BHA has 'no plan to revisit' ban on overseas runners in low-grade handicaps
The BHA has insisted a ban on overseas-trained runners in the lowest grade of handicaps on the Flat and over jumps is here to stay until there is a change in circumstances in British racing.
Only last month, leading Irish trainer Gordon Elliott labelled the decision to uphold the ban as "a joke" but the BHA's chief operations officer Richard Wayman said that, having now looked at the matter twice since it was introduced in September 2020, the cross-body Racing Group would not be asked to reconsider it.
Wayman said: "It is reasonable to question whether providing a handicap programme for lowly rated overseas trained horses delivers a significant net benefit that does anything to support the future of our sport."
The BHA largely kept its counsel as to what the future might hold when the decision to maintain the ban was first announced a fortnight ago.
But the authority has now provided statistical data which it says supports its view, arguing that low-grade handicaps are the least troubling area of the programme book in terms of field-sizes; that the success-rate of overseas-trained horses in such races was disproportionate; and that they served a part of the British horse population that, far from being in decline, was under pressure from being balloted out of suitable contests.
Wayman acknowledged the ongoing issues British racing faces with small field sizes but said of the data: "Our lower-class handicaps generally already provide competitive fields. While we would
acknowledge that there are times of the year – particularly the summer – when field sizes at all levels are under pressure, Class 5 and 6 handicaps consistently deliver higher average field
sizes and lower failure rates [ie races with five or fewer runners] than the rest of the race programme."
While Class 5 and 6 handicaps on the Flat average 9.47 runners as opposed to 8.9 across the entire programme, there is a much greater disparity over jumps.
Class 5 handicap hurdles average more than two extra runners per race when placed against all hurdle races (10.61 runners against 8.47), while Class 5 chases also boast a sizeable advantage when compared to all races over fences (8.43 runners against 6.84).
The same data set – which stretches between July 2021 and June 2022 – demonstrates that only 1.7 per cent of low-grade handicap hurdles attracted the dreaded 'fail' tag, with five or fewer runners compromising the range of bets that can be offered. In contrast, almost one in five (18.1 per cent) hurdle races fell into the failed category.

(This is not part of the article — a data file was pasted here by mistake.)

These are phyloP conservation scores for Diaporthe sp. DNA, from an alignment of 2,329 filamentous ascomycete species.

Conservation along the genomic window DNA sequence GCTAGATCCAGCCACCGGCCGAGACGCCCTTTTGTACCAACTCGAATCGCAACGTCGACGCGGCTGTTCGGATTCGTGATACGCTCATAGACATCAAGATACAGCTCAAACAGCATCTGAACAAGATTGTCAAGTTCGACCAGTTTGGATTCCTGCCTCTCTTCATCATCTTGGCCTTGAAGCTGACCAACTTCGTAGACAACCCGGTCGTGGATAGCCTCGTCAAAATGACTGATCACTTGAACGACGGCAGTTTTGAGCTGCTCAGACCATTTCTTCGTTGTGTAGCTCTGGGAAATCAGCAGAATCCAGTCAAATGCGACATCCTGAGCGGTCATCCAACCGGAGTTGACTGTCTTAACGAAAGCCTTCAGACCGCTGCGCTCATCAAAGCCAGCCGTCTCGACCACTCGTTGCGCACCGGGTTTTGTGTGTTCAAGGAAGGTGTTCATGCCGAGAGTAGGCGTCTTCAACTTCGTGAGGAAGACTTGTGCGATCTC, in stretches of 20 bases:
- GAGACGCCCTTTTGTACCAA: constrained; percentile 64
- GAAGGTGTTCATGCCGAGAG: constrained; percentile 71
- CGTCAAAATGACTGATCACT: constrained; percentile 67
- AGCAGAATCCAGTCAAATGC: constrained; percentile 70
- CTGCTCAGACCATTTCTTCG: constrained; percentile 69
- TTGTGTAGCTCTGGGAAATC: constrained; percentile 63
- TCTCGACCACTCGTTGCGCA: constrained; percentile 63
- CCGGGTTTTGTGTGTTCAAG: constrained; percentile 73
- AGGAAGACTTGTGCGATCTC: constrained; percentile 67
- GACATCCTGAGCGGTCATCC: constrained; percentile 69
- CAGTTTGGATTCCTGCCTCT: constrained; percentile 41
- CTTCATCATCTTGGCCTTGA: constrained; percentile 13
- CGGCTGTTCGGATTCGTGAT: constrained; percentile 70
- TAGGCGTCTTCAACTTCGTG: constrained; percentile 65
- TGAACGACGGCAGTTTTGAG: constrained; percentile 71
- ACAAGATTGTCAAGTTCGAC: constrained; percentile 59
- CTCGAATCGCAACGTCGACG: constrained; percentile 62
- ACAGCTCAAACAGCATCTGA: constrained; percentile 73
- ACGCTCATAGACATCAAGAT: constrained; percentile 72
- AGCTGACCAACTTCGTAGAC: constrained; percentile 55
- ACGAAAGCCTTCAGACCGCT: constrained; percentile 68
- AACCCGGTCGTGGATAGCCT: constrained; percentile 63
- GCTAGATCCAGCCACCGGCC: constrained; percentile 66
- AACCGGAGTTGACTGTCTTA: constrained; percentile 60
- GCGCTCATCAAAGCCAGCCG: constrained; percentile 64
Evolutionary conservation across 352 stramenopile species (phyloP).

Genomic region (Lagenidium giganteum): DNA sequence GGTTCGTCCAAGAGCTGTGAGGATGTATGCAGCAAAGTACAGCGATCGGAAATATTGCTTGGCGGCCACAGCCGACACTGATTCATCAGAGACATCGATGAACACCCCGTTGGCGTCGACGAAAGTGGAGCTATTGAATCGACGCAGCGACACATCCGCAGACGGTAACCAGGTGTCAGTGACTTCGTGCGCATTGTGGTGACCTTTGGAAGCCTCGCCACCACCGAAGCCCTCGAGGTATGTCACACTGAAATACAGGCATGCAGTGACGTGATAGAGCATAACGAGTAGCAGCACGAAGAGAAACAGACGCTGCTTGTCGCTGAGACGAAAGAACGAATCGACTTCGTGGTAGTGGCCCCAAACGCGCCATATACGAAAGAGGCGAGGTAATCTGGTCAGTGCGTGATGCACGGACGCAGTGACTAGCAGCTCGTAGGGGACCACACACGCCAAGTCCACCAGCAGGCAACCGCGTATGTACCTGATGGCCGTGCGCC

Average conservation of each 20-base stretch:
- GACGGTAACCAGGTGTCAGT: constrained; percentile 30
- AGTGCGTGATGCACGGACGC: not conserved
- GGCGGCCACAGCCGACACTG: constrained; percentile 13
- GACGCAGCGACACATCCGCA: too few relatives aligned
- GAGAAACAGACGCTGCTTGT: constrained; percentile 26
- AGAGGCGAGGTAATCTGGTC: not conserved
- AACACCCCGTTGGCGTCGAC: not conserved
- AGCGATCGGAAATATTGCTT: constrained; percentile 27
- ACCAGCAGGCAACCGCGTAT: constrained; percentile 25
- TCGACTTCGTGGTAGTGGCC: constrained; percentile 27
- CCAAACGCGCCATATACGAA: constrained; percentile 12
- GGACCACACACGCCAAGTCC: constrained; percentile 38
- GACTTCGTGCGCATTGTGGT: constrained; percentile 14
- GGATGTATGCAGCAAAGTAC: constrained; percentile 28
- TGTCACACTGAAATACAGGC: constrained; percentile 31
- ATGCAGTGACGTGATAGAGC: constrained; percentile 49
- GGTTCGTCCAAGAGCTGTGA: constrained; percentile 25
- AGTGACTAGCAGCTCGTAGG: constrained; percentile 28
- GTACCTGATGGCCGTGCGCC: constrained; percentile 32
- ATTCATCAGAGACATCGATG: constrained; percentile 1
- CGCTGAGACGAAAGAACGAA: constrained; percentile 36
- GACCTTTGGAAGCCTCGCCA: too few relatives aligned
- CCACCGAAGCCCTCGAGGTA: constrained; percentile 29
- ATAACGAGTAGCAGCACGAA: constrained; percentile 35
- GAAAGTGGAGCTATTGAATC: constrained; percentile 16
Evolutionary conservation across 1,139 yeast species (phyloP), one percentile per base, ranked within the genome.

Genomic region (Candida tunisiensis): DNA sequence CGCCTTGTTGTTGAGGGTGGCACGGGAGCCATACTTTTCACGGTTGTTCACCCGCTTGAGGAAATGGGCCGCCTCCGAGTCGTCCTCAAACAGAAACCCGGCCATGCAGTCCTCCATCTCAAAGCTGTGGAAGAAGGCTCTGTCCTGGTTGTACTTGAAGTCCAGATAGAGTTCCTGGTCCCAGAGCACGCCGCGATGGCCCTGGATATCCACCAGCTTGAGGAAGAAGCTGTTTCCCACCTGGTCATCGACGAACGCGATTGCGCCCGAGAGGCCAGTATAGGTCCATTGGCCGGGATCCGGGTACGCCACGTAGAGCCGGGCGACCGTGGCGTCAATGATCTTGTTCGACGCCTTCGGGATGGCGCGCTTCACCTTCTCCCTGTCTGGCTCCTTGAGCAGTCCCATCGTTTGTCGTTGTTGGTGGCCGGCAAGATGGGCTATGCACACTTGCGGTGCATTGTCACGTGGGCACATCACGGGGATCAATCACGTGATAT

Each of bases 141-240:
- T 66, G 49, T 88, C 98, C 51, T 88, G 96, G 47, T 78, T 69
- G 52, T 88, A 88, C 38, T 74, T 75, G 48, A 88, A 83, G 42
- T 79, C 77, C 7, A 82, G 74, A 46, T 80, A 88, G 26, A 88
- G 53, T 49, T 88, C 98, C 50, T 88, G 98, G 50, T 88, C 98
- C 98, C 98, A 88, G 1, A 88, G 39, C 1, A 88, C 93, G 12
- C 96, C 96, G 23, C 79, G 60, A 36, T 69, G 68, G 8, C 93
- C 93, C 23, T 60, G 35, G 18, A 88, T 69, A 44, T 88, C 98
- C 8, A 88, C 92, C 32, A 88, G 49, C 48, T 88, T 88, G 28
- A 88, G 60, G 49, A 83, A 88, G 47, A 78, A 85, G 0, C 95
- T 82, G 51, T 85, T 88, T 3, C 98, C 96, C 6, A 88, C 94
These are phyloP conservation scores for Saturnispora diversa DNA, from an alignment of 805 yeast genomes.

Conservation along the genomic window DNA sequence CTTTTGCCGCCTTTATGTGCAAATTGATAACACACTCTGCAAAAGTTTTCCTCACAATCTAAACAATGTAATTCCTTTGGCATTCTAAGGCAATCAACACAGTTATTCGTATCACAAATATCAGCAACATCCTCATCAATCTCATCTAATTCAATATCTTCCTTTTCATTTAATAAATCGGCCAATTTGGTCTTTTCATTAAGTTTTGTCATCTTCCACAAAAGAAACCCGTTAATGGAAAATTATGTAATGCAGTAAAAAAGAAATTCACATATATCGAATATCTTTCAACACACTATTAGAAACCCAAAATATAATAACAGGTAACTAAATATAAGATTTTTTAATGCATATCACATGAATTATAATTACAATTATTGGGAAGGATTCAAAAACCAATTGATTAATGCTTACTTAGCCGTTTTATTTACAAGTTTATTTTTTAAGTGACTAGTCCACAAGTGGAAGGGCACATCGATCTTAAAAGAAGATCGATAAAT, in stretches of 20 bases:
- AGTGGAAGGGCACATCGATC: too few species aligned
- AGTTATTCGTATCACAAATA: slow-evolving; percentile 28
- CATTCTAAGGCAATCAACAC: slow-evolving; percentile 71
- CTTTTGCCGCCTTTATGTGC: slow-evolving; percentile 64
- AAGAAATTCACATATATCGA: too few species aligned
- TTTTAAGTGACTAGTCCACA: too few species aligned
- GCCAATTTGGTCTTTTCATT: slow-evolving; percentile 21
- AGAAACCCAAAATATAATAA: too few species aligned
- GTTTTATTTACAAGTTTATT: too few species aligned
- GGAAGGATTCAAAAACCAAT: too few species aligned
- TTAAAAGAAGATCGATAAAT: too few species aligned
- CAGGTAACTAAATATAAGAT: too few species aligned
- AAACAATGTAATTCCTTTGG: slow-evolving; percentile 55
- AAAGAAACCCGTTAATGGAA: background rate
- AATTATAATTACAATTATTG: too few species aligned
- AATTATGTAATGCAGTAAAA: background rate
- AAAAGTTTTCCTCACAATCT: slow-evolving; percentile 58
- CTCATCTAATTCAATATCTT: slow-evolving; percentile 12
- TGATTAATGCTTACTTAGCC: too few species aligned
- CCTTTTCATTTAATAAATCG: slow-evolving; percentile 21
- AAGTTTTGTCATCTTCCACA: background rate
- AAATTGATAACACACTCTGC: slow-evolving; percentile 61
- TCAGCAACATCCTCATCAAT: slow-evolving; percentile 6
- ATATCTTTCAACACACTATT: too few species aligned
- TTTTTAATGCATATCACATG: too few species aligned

It is perhaps not surprising that such a relatively well-supported sector of the race programme suffers from a high rate of being oversubscribed and thus running the risk of being balloted out.
Fifty-eight per cent of all horses denied a run in such circumstances were in the bottom two classes of Flat handicaps and the bottom step of the jumping pyramid.
Wayman pointed to the changing balance of the horse population in Britain as a factor, with a three per cent decline in the overall number of horses in training since 2019. He said: "Lower-rated horse numbers have grown and they now make up a larger share of the horse population than in the past.
"For example, in June 2022, 2,773 [or 26.6 per cent] of Flat horses in training were rated 70 or below. In June 2015, the same group of horses totalled 2,214 and made up only 21.8 per cent of the Flat population."
Arguably the most contentious part of the BHA's original argument is what it felt was the disproportionate rate at which overseas-trained horses (overwhelmingly those coming from Ireland) won at the lowest level of British racing.
The BHA has released detailed impact value assessments of each sector of the race programme dating back to 2012, which it argues provides clear proof that Irish-trained horses at the lower end of the scale have outperformed their allotted marks.
Segmenting low-grade handicap hurdles in ratings bands of 5lb, the figures show that eight of the types of race boasted a success-rate well above the expected impact value, a pattern repeated in handicap chases.
Wayman said: "Given the cost of bringing a horse from abroad to Britain, it would be reasonable to expect higher win impact values than the standard 1.00.
"However, the impact values for horses rated up to 70 on the Flat and, to a slightly lesser extent, up to 115 over jumps, illustrate that in lower-grade handicaps, overseas-trained runners significantly outperform domestically trained horses.
"It is also worth adding the historical sample sizes are at their largest at these lower levels, thereby increasing the reliability of the data and its message."
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